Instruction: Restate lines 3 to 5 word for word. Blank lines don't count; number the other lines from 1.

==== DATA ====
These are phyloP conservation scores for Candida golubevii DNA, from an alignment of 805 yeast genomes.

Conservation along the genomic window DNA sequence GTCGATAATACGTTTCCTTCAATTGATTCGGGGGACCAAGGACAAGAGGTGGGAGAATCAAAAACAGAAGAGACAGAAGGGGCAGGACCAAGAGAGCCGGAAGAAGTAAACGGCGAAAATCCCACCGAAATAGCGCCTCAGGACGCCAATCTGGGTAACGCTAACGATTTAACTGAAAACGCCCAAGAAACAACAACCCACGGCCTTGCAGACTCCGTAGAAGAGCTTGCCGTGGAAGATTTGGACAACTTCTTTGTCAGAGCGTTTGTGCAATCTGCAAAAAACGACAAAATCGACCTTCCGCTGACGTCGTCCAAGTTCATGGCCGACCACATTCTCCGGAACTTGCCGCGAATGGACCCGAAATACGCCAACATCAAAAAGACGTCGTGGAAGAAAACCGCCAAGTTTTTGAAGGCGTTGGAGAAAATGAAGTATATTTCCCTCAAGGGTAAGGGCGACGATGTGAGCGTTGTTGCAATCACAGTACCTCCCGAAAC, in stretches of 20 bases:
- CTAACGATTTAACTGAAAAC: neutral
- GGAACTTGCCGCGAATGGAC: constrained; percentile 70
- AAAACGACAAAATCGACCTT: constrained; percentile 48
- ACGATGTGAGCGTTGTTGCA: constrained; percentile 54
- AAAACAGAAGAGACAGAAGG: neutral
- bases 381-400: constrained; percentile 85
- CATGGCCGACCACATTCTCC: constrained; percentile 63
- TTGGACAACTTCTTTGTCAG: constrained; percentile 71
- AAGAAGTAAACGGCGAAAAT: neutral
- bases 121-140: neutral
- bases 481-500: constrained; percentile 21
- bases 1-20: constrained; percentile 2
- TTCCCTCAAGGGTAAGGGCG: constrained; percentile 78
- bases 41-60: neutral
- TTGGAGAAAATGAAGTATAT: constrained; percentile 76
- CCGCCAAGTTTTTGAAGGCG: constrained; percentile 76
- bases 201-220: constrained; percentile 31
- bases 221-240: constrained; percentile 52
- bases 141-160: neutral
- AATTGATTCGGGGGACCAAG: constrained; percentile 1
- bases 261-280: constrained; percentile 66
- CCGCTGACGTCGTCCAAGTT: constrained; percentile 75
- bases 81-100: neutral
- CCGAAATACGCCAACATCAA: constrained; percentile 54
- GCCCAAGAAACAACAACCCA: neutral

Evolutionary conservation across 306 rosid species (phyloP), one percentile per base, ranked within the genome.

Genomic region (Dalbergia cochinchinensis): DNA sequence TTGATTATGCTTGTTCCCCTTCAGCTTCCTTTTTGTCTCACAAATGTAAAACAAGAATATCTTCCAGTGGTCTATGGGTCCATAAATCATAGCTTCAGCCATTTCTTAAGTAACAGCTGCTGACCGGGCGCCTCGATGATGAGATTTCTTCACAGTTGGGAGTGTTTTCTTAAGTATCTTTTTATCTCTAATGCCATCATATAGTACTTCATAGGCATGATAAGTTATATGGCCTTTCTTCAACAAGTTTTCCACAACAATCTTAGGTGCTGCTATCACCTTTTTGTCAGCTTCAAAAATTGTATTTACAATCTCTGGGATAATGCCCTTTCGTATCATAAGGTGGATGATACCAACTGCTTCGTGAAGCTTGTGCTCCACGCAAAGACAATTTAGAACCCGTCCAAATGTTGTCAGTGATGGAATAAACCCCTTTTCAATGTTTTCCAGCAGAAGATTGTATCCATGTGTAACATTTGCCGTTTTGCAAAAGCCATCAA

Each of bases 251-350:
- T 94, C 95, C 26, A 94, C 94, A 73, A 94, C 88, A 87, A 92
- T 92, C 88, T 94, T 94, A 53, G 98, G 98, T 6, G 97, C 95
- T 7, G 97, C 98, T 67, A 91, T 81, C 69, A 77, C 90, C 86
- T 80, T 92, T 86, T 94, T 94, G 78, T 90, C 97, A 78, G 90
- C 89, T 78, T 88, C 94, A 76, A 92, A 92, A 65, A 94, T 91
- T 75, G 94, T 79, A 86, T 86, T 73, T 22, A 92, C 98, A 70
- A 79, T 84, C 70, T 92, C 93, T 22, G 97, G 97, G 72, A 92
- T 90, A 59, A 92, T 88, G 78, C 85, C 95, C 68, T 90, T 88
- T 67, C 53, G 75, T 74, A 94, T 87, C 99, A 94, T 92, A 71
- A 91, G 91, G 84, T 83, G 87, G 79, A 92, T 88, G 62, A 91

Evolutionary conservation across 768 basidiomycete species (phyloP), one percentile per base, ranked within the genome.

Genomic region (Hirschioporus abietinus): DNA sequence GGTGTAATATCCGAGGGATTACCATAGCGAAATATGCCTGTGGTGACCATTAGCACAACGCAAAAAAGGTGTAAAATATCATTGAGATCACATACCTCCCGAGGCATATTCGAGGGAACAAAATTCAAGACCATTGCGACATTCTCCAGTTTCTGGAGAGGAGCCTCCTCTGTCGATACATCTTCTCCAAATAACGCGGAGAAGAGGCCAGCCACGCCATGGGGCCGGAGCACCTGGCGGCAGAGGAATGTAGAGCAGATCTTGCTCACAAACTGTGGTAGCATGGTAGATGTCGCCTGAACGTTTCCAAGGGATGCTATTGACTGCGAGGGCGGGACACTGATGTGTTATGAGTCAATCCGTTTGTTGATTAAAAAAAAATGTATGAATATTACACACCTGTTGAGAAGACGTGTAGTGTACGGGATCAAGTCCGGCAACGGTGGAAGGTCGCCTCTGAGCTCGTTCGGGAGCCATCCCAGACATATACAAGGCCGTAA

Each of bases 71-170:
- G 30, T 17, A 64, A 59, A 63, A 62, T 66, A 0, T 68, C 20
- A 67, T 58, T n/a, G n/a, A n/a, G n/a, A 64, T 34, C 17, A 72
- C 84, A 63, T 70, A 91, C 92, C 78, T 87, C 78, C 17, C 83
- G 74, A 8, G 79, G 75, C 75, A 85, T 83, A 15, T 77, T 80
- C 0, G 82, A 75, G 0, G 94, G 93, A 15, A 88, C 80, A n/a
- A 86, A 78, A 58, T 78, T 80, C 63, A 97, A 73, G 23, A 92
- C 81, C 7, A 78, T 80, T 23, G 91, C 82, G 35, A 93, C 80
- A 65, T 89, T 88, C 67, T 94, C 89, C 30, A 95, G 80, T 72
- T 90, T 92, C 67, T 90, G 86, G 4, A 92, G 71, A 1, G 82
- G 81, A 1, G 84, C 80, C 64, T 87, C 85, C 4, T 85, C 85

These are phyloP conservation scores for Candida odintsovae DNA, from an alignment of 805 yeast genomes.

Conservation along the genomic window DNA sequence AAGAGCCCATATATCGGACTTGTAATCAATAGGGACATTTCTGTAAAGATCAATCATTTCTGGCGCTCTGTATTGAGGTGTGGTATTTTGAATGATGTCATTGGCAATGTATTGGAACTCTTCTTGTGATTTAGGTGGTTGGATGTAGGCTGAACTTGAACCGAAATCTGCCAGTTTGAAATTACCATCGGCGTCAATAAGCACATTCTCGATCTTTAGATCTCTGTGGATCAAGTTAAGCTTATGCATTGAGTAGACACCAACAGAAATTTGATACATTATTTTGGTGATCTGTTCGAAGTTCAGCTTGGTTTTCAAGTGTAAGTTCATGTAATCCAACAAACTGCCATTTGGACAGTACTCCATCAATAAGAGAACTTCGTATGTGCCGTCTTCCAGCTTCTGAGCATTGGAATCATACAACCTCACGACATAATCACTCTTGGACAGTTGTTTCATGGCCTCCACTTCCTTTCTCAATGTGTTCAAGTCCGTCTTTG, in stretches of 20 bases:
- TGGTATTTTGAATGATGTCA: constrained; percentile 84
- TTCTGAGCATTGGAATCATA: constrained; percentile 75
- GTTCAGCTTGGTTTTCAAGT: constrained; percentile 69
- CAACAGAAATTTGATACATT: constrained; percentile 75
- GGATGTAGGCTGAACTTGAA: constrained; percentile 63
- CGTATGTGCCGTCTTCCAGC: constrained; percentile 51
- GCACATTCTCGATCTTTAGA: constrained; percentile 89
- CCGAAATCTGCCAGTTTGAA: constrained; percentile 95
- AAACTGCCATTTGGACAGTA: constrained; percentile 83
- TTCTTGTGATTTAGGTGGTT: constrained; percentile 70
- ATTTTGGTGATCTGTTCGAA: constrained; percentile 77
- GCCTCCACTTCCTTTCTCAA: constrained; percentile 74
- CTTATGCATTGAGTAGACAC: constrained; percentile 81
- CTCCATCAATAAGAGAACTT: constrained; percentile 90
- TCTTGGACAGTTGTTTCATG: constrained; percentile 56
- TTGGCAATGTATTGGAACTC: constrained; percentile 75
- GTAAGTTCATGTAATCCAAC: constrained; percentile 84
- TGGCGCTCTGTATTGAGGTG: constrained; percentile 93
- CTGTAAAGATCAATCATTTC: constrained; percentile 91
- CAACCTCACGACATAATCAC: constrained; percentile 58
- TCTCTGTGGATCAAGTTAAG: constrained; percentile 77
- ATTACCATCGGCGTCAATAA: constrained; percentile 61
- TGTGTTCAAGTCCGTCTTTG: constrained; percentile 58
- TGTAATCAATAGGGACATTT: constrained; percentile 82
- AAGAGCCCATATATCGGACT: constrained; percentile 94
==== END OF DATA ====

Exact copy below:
- CTAACGATTTAACTGAAAAC: neutral
- GGAACTTGCCGCGAATGGAC: constrained; percentile 70
- AAAACGACAAAATCGACCTT: constrained; percentile 48